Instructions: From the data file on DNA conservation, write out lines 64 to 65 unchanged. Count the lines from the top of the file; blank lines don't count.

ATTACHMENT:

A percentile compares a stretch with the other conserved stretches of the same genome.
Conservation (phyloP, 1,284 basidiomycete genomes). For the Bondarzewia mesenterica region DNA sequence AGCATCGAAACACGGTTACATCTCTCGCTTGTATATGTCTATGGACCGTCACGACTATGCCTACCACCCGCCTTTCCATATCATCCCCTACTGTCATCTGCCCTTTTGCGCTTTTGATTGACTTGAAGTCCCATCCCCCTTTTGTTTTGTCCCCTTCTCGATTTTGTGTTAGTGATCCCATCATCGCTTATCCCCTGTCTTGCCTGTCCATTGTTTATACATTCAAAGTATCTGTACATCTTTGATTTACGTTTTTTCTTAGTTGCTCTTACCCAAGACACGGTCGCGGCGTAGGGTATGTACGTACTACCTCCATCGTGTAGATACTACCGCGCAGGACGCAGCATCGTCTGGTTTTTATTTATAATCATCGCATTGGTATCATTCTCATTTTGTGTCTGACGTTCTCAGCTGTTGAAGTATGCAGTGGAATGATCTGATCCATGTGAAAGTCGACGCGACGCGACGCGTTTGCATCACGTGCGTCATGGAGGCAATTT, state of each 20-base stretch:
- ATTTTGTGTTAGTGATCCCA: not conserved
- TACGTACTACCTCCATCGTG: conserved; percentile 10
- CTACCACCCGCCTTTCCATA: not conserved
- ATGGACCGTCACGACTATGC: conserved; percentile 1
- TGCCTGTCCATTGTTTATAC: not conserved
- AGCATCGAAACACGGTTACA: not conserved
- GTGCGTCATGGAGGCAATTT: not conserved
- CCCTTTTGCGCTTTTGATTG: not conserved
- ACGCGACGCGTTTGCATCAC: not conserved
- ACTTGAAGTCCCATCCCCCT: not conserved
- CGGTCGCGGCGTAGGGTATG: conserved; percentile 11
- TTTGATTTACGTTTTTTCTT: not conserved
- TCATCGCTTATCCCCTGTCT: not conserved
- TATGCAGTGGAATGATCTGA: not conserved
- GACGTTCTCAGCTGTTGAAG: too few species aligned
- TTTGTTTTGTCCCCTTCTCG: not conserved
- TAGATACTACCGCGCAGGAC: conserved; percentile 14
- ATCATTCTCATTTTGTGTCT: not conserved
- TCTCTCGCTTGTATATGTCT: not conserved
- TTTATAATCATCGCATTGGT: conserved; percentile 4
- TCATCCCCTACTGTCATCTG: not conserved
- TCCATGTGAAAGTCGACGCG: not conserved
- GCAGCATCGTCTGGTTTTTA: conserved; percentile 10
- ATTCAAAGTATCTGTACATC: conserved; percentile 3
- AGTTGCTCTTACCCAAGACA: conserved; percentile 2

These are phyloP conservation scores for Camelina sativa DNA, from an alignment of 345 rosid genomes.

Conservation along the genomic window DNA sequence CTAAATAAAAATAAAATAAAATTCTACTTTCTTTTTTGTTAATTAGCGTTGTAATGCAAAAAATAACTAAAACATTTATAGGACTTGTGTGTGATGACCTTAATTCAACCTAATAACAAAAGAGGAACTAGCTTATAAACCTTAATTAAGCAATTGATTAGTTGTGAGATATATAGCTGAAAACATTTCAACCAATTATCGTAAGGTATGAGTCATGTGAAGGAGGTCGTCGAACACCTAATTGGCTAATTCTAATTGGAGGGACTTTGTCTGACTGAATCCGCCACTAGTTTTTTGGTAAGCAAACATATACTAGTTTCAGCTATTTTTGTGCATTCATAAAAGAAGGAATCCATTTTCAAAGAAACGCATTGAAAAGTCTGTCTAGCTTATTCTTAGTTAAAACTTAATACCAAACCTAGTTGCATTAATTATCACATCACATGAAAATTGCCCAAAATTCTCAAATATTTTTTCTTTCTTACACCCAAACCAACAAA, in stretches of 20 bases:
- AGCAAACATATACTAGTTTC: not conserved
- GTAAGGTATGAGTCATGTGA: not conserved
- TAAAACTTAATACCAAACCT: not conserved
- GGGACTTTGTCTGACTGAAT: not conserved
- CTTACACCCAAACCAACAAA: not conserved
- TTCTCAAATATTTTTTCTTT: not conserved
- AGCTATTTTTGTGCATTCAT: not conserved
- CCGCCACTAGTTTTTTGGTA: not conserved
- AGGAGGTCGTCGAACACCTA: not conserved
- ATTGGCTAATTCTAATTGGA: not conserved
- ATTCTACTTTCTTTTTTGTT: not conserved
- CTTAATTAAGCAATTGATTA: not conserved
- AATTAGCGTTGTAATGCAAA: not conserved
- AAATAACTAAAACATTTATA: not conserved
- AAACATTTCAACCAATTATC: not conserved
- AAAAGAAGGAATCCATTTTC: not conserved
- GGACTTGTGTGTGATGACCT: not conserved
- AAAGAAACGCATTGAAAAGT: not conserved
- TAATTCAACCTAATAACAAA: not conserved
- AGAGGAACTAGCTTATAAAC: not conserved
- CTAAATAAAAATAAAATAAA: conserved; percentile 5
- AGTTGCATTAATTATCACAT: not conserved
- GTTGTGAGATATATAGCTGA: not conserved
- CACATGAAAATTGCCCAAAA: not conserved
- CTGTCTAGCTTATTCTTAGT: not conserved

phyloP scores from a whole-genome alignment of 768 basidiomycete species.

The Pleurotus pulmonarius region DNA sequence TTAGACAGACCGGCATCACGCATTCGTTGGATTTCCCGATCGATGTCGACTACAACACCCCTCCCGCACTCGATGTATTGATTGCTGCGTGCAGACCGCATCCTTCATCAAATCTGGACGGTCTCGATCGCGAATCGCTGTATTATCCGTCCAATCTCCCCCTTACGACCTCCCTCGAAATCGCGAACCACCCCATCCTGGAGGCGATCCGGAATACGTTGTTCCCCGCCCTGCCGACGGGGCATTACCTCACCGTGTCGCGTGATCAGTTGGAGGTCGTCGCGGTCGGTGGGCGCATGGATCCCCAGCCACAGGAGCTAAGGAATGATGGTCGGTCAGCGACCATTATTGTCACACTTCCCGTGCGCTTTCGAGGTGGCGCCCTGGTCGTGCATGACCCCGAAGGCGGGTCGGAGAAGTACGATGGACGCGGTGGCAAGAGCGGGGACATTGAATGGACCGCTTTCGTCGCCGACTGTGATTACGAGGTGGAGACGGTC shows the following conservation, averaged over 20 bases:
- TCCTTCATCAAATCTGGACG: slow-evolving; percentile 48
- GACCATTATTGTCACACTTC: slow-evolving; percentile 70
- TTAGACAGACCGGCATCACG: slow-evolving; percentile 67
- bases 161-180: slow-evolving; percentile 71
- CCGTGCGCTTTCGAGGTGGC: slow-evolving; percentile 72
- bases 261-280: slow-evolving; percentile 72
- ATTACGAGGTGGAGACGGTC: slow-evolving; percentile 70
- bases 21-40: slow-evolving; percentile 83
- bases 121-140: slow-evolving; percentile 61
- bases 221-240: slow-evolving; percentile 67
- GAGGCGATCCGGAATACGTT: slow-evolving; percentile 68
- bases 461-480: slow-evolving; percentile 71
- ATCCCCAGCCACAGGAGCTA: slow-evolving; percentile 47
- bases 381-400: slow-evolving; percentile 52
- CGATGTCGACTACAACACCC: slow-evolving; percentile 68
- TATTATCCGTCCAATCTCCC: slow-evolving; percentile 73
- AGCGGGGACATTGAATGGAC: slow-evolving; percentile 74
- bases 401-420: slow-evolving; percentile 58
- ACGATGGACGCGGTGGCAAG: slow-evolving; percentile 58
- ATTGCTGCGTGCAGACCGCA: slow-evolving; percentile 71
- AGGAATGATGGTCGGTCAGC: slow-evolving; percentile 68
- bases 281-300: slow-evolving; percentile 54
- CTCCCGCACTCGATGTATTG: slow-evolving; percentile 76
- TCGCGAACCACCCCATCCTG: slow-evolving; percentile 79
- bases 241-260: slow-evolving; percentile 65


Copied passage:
- bases 21-40: slow-evolving; percentile 83
- bases 121-140: slow-evolving; percentile 61